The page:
Mark 6

* Christ despised in his own country. (1-6) The apostles sent

forth. (7-13) John the Baptist put to death. (14-29) The

apostles return, Five thousand fed by a miracle. (30-44) Christ

walks on the sea, He heals those that touch him. (45-56)

1-6 Our Lord's countrymen tried to prejudice the minds of

people against him. Is not this the carpenter? Our Lord Jesus

probably had worked in that business with his father. He thus

put honour upon mechanics, and encouraged all persons who eat by

the labour of their hands. It becomes the followers of Christ to

content themselves with the satisfaction of doing good, although

they are denied the praise of it. How much did these Nazarenes

lose by obstinate prejudices against Jesus! May Divine grace

deliver us from that unbelief, which renders Christ a savour of

death, rather than of life to the soul. Let us, like our Master,

go and teach cottages and peasants the way of salvation.
7-13 Though the apostles were conscious to themselves of great

weakness, and expected no wordly advantage, yet, in obedience to

their Master, and in dependence upon his strength, they went

out. They did not amuse people with curious matters, but told

them they must repent of their sins, and turn to God. The

servants of Christ may hope to turn many from darkness unto God,

and to heal souls by the power of the Holy Ghost.
14-29 Herod feared John while he lived, and feared him still

more when he was dead. Herod did many of those things which John

in his preaching taught him; but it is not enough to do many

things, we must have respect to all the commandments. Herod

respected John, till he touched him in his Herodias. Thus many

love good preaching, if it keep far away from their beloved sin.

But it is better that sinners persecute ministers now for

faithfulness, than curse them eternally for unfaithfulness. The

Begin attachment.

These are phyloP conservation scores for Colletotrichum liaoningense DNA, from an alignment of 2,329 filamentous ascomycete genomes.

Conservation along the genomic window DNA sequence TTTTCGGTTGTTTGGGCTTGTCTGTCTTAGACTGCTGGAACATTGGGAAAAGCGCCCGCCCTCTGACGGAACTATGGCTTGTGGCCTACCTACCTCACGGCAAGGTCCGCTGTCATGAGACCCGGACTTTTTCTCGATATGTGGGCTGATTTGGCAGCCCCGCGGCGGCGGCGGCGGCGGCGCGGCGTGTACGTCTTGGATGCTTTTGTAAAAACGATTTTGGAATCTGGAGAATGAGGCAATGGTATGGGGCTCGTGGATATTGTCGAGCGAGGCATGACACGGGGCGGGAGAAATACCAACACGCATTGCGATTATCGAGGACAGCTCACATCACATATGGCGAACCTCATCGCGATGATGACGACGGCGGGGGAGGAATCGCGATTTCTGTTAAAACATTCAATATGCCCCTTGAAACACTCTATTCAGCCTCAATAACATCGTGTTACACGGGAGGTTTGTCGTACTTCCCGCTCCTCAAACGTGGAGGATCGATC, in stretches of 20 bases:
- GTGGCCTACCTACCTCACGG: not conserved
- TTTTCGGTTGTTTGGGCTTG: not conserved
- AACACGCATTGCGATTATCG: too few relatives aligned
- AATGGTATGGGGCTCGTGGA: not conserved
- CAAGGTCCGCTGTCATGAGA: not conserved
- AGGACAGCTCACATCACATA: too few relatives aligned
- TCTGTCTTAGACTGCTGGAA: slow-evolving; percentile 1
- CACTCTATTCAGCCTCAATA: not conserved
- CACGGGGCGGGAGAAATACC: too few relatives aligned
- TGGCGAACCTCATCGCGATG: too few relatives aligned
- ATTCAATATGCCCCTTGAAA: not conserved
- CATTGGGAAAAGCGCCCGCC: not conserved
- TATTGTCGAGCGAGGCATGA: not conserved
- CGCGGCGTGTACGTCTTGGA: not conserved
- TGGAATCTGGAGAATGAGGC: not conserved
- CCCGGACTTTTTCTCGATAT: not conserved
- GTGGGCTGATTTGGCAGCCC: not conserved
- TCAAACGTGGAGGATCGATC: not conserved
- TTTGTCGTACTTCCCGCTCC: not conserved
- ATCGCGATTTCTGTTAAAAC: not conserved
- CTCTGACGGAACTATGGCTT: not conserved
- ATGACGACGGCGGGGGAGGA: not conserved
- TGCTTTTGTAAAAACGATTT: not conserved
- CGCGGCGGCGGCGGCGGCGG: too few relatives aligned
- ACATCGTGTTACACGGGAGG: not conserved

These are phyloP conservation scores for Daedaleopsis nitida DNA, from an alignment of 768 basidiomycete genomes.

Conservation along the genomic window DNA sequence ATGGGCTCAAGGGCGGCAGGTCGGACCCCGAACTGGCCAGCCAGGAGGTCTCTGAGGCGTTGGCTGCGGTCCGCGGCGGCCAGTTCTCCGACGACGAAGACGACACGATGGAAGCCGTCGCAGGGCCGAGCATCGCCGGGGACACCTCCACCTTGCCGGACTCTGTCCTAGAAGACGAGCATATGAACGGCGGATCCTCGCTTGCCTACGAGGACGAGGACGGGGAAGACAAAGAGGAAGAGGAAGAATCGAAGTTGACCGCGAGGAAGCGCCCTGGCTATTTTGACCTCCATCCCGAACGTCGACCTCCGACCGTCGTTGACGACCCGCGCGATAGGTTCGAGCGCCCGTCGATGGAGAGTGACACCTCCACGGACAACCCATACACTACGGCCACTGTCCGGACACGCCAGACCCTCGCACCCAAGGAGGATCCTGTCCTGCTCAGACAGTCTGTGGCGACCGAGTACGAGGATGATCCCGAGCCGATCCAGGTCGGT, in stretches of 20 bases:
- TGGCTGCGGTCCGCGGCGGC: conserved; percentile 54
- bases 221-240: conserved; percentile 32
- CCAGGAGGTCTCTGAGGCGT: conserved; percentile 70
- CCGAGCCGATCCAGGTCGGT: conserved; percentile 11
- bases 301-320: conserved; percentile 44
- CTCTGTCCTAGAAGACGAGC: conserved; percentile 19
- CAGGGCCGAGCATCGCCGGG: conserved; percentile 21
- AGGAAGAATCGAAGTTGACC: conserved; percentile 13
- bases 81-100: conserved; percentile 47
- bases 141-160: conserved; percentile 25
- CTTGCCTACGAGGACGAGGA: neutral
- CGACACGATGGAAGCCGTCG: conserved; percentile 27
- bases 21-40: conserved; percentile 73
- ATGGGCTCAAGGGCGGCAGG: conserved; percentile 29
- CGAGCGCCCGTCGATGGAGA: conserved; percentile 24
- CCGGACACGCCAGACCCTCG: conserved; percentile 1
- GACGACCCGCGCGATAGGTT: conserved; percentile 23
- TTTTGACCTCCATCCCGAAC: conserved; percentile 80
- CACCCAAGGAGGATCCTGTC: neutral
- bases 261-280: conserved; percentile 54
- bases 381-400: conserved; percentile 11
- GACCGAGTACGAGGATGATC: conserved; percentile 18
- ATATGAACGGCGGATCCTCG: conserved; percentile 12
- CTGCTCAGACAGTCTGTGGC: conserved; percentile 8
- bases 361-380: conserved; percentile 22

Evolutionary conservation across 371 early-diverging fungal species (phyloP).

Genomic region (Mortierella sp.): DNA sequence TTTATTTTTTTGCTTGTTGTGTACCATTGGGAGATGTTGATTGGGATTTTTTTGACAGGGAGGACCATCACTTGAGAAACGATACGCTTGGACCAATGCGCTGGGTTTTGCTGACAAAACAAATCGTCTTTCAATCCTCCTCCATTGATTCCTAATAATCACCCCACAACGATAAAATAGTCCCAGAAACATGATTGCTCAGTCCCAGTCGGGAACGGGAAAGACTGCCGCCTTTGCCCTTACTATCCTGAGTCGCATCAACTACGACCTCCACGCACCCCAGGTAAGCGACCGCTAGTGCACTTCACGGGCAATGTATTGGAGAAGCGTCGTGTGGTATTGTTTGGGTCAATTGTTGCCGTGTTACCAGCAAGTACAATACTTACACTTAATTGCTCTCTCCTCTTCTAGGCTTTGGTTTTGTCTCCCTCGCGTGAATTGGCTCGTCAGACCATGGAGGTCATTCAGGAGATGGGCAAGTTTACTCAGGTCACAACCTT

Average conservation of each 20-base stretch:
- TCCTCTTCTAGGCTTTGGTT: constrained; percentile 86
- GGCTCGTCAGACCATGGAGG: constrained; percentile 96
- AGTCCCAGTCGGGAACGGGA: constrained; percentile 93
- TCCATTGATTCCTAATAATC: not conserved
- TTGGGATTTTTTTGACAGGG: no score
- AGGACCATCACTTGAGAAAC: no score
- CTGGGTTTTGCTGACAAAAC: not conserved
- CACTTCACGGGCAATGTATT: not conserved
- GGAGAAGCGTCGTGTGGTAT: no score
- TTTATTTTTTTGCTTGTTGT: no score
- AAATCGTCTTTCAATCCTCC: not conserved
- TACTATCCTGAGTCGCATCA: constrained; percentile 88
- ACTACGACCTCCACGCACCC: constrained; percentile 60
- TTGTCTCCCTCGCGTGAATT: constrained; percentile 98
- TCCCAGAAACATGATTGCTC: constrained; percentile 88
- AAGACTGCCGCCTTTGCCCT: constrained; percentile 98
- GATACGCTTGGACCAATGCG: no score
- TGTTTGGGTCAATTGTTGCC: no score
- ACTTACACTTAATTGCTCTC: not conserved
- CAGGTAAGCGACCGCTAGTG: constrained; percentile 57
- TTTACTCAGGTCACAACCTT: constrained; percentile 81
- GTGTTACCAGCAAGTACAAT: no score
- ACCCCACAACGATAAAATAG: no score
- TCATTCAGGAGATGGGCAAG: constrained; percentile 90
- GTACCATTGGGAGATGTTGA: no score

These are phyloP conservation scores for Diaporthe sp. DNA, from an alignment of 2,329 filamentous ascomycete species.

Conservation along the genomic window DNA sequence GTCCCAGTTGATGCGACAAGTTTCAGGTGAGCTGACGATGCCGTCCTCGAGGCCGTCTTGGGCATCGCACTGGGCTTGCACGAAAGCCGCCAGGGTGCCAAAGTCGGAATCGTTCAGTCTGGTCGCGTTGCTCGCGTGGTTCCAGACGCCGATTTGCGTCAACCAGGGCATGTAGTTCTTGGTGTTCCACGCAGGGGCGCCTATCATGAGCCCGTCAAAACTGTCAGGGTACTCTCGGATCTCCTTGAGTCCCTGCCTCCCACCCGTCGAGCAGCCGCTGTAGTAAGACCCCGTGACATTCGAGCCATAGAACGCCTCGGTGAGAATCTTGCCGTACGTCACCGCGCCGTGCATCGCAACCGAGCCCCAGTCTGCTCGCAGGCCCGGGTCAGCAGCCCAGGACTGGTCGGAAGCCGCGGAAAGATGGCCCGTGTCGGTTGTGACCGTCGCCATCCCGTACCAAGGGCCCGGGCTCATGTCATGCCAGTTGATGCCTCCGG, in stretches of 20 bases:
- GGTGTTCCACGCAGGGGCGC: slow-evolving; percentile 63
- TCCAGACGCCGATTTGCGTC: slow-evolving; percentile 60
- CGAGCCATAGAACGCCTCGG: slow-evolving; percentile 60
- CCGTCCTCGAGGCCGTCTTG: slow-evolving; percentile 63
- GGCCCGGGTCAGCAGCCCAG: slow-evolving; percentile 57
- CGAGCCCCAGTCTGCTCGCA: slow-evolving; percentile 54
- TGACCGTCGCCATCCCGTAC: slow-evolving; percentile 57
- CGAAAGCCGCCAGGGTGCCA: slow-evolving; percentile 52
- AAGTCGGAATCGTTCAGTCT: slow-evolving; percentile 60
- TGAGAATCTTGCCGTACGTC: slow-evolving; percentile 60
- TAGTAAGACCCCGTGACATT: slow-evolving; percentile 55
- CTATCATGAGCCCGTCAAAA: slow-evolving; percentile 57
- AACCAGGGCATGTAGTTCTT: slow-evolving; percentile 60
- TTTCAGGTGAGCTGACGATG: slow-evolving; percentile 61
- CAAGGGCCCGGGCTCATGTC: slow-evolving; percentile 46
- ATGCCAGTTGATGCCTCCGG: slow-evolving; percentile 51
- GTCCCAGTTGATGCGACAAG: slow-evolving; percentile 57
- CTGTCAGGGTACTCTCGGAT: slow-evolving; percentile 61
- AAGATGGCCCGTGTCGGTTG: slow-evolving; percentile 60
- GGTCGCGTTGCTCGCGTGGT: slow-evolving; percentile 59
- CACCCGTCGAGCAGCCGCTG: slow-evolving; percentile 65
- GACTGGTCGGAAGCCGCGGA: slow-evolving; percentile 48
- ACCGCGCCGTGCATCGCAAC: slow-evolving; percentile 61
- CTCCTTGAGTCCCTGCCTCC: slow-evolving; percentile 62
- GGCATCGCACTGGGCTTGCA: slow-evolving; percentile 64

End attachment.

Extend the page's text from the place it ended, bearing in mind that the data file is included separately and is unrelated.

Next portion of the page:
ways of God are unsearchable; but we may be sure he never can be

at a loss to repay his servants for what they endure or lose for

his sake. Death could not come so as to surprise this holy man;

and the triumph of the wicked was short.
30-44 Let not ministers do any thing or teach any thing, but

what they are willing should be told to their Lord. Christ

notices the frights of some, and the toils of others of his

disciples, and provides rest for those that are tired, and

refuge for those that are terrified. The people sought the

spiritual food of Christ's word, and then he took care that they

should not want bodily food. If Christ and his disciples put up

with mean things, surely we may. And this miracle shows that

Christ came into the world, not only to restore, but to preserve

and nourish spiritual life; in him there is enough for all that

come. None are sent empty away from Christ but those who come to

him full of themselves. Though Christ had bread enough at

command, he teaches us not to waste any of God's bounties,

remembering how many are in want. We may, some time, need the

fragments that we now throw away.
45-56 The church is often like a ship at sea, tossed with

tempests, and not comforted: we may have Christ for us, yet wind

and tide against us; but it is a comfort to Christ's disciples

in a storm, that their Master is in the heavenly mount,

interceding for them. And no difficulties can hinder Christ's

appearance for his people, when the set time is come. He

silenced their fears, by making himself known to them. Our fears

are soon satisfied, if our mistakes are set right, especially

our mistakes as to Christ. Let the disciples have their Master

with them, and all is well. It is for want of rightly

understanding Christ's former works, that we view his present

works as if there never were the like before. If Christ's

ministers now could cure people's bodily diseases, what

multitudes would flock after them! It is sad to think how much

more most care about their bodies than about their souls.
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